A comprehensive draft guideline to tackle the health burden of smoking has been has been developed by the National Institute for Health and Care Excellence (NICE) and Public Health England (PHE).
Dr Sarah Jackson, Principal Research Fellow, UCL Tobacco and Alcohol Research Group, said:
“E-cigarettes are currently the most popular aid used by smokers trying to quit, and among the most effective. We know from surveys of health professionals that e-cigarettes are frequently brought up in conversations with patients who smoke. But health professionals are often unsure of the evidence on the safety or effectiveness of these devices for quitting smoking, so can be reluctant to recommend them. The new draft guideline provides clear, evidence-based guidance to healthcare staff; this will enable them to have informed discussions with patients in order to select the most suitable option to support their quit attempt.”
Dr Jamie Hartmann-Boyce, Senior Research Fellow in Health Behaviours, University of Oxford, said:
“This new draft guideline from NICE and Public Health England is very welcome. Quitting smoking is the single best thing people who smoke can do for their health. Most people who smoke want to quit, but many find it difficult to do so. Fortunately, evidence shows there are a number of tools available that help people quit. Smoking is a leading cause of health inequalities and evidence-based support to quit smoking needs to be available to all.
“A growing body of evidence suggests that e-cigarettes are considerably less harmful than smoking – though not risk-free – and can help people quit smoking. NICE and Public Health England continue to lead the way in promoting the use of nicotine-containing e-cigarettes as a harm reduction tool based on the best available evidence.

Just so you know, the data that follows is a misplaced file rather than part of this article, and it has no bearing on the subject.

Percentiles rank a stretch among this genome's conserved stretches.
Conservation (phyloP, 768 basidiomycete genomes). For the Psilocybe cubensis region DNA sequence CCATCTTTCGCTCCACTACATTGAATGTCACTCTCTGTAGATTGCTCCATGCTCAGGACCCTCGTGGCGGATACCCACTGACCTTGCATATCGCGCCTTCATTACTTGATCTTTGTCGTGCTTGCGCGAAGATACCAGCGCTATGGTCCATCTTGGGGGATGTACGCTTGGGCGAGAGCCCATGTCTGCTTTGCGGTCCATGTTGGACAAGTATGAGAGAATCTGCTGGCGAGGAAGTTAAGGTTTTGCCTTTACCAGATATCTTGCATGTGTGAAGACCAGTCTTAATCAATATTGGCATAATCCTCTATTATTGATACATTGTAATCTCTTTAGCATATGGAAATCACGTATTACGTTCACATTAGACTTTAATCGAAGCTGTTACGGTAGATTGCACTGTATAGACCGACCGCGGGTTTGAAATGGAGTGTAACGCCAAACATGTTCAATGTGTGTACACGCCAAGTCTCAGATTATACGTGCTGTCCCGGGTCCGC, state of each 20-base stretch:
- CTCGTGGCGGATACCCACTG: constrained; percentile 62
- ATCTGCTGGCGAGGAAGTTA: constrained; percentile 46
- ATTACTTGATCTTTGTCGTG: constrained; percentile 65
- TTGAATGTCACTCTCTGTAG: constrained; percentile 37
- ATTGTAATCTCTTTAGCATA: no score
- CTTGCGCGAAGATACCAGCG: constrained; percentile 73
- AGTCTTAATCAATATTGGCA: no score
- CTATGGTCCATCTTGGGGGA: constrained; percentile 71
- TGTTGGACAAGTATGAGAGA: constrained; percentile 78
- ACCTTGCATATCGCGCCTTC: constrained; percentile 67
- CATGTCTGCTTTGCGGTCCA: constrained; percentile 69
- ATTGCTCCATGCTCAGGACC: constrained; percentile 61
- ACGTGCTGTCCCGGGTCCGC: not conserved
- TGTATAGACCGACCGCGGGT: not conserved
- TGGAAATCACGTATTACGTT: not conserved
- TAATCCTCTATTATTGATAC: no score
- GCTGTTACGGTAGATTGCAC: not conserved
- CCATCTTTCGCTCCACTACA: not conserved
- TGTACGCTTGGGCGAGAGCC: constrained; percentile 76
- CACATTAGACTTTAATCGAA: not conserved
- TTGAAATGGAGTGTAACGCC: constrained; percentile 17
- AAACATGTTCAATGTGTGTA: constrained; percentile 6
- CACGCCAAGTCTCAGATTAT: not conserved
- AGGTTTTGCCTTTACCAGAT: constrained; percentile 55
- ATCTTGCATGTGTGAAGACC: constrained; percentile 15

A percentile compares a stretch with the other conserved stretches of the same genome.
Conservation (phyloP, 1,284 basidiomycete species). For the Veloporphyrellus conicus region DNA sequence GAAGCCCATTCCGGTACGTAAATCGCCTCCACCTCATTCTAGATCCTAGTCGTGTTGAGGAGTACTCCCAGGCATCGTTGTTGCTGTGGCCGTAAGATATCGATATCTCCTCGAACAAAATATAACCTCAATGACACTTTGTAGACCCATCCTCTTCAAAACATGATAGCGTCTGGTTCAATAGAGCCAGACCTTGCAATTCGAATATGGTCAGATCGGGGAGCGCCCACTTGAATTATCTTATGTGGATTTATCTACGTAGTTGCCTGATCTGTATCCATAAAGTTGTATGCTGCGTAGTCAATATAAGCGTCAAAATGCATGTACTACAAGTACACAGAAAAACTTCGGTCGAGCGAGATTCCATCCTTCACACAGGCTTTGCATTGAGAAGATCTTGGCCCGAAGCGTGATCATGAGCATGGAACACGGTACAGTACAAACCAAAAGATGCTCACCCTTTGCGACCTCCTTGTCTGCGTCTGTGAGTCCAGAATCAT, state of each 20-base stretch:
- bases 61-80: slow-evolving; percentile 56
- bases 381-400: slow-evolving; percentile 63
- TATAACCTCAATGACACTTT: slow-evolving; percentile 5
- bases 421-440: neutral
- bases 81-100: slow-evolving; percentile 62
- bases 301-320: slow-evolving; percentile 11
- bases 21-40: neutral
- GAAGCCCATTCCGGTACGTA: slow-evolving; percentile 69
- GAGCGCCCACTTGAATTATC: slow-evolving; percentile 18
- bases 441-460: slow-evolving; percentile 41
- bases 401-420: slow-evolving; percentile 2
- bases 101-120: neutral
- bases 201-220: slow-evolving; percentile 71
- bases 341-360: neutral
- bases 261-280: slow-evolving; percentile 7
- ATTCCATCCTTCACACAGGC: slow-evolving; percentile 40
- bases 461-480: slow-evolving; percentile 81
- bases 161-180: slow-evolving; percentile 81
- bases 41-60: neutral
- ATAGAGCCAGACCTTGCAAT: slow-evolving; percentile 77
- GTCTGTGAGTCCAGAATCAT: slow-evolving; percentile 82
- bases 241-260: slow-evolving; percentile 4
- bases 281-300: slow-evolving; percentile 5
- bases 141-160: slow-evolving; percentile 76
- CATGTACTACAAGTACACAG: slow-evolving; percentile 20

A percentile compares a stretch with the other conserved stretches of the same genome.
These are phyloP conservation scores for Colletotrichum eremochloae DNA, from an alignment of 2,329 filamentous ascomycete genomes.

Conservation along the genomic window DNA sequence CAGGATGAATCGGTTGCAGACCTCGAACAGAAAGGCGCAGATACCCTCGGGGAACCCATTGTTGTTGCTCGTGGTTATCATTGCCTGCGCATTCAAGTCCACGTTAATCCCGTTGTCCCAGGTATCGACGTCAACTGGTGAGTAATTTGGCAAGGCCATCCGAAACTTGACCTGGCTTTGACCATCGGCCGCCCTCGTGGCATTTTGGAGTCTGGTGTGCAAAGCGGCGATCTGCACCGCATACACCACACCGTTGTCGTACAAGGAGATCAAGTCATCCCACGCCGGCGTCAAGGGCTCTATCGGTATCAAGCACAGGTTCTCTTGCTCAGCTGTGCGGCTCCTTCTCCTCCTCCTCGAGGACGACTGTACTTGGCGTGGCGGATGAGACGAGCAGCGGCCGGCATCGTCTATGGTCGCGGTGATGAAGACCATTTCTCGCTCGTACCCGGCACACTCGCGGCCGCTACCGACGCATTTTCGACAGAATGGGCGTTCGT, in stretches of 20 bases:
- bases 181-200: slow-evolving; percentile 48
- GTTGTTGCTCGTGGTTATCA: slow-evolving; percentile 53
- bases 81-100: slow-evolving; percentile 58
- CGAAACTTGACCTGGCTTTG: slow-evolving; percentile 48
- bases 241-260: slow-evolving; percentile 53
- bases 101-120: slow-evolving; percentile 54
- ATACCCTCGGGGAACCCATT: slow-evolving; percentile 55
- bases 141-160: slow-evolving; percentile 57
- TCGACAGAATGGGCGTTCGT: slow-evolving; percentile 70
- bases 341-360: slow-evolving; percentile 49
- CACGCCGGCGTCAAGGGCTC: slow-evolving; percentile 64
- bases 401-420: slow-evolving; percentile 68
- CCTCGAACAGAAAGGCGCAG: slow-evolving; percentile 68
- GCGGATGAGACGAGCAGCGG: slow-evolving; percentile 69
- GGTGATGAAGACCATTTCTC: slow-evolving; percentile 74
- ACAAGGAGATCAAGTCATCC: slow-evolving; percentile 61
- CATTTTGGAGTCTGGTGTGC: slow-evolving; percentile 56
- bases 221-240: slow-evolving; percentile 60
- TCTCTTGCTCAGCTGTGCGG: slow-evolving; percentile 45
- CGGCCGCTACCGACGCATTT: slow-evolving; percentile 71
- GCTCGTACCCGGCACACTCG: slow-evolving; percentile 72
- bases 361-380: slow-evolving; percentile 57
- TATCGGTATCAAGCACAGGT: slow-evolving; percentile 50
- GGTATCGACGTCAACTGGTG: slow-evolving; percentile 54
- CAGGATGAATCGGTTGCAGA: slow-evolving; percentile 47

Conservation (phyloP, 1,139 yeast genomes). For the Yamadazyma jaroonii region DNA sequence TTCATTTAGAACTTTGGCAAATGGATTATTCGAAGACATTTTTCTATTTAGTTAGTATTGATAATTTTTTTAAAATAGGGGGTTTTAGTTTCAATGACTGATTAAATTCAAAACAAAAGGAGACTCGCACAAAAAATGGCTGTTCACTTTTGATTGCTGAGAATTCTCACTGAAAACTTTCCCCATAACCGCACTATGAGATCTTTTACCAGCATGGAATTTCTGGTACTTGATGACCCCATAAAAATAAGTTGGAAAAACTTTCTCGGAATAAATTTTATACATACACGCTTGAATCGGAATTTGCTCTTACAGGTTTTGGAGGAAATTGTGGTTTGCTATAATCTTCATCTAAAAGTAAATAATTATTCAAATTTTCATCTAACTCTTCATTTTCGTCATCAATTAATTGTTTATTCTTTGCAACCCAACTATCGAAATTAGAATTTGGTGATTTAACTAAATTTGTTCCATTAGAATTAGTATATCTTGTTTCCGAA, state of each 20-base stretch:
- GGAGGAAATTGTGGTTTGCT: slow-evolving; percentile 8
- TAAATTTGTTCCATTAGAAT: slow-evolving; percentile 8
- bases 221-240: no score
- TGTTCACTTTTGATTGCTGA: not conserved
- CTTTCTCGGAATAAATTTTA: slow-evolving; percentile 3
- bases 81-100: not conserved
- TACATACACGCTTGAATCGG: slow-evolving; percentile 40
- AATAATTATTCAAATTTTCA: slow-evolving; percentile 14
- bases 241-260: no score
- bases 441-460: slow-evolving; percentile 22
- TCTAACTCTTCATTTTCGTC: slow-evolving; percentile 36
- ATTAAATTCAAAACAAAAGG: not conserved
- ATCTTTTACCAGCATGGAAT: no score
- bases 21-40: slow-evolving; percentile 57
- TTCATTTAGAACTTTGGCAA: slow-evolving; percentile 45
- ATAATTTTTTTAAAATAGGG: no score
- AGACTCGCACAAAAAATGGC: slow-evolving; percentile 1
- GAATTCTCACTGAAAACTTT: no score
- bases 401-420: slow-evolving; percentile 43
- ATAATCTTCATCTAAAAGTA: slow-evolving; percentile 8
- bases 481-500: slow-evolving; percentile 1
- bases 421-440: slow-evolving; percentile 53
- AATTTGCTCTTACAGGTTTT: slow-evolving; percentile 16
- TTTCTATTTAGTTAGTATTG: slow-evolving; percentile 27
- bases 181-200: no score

“As highlighted by the new guidance, evidence shows that using two forms of nicotine replacement therapy at once – a patch and a short-acting form like gum or lozenges – is more effective than just using one kind. For the best chances of successfully quitting, people should also be offered behavioural support to quit. There is lots of evidence supporting the use of behavioural counselling for quitting smoking.
“Evidence supports providing vouchers to help pregnant people quit smoking, and it is great to see this in the new draft guidance. Studies of this type of programme show that people remained smoke-free even after the vouchers or other types of rewards finished. Evidence shows these programmes also work outside of pregnancy. It would be positive to see them used across a range of contexts.”
Prof John Britton, Emeritus Professor of Epidemiology at the University of Nottingham, and a member of the advisory committee for this guideline, said:
“This guidance, although phrased in the cautious language that NICE is obliged to use, is a clear endorsement of the vital role that electronic cigarettes can play in helping millions of NHS patients free themselves from the scourge of addiction to tobacco smoking. I am pleased to see this guidance give the green light to NHS organisations and health workers across the country to adopt vaping into their armoury of support for patients who smoke.”
Prof Peter Hajek, Director of the Tobacco Dependence Research Unit, Queen Mary University of London (QMUL), said:
“As usual, this is a good evidence-based guideline. Regarding e-cigarettes, it notes that the spate of lung injuries in the US in 2019 that some UK media reported as linked to e-cigarette use was caused by contaminated marijuana products and is not relevant to e-cigarettes used by smokers in the UK; and that our MHRA monitoring identified no major health concerns. E-cigarettes are recommended among other approaches to help smokers quit.”